Report confirmed again that after the beginning of the occupation, “authorities” at Russia-occupied Ukraine’s mainland transferred civilians, including children, within the occupied territories of Ukraine or transferred civilians to Russia.
Report stressed that by July 2022, the occupying authorities had rerouted all internet traffic in the temporarily Russia-occupied Ukraine’s mainland “through Russian networks, which allowed them to control information accessible online”.
Report added that in several of cases, the journalists and media workers were threatened or tortured by occupiers for writing “pro-Ukrainian” articles or to force them to work for the occupying “authorities”.
Report stressed that within a month of its occupation, Russian forces began arresting pro-Ukrainian local leaders and peaceful protests organizers, holding them incommunicado and, in some cases, subjecting them to enforced disappearance, torture or ill-treatment; also Russian armed forces also arrested people who had merely participated in the peaceful protests.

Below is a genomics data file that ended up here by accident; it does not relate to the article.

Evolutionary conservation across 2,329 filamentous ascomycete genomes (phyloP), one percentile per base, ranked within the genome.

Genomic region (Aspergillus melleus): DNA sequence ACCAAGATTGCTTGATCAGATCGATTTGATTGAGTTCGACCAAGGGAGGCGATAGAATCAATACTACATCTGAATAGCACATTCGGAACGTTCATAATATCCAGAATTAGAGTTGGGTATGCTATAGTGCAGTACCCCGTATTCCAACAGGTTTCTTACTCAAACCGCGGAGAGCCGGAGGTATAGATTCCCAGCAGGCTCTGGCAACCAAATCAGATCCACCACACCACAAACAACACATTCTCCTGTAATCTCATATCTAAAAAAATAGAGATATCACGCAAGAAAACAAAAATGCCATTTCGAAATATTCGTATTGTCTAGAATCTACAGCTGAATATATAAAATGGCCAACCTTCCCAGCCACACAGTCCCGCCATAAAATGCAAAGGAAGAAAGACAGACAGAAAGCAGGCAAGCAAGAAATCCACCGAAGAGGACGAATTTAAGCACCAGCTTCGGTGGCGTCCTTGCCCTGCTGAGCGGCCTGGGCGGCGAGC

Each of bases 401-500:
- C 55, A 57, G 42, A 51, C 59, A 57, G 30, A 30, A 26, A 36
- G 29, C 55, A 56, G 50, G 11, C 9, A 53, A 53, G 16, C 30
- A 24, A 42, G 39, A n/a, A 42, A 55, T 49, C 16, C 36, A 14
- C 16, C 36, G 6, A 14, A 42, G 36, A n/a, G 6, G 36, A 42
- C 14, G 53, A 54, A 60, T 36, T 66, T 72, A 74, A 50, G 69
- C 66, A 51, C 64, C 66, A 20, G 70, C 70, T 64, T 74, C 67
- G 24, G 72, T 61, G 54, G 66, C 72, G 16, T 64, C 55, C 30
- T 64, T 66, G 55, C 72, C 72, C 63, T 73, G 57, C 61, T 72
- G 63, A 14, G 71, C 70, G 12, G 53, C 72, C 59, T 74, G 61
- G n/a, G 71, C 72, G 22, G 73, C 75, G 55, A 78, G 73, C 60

Report stressed that religious communities in Ukraine have also been affected by the Russian occupation and that in several places, occupying “authorities” put pressure on religious leaders from different congregations to support the occupation.
Report pointed in its second section that in Crimea 55 cases of torture and ill-treatment (48 men and 7 women) and 104 cases of enforced disappearances (95 men and 9 women) since the beginning of the occupation in 2014.
The occupying authorities targeted persons perceived as opposing the occupation, including bloggers, journalists, supporters of the Mejlis of the Crimean Tatar people, pro-Ukrainian activists, as well as persons considered to advocate for stricter compliance with Islamic beliefs, Report adds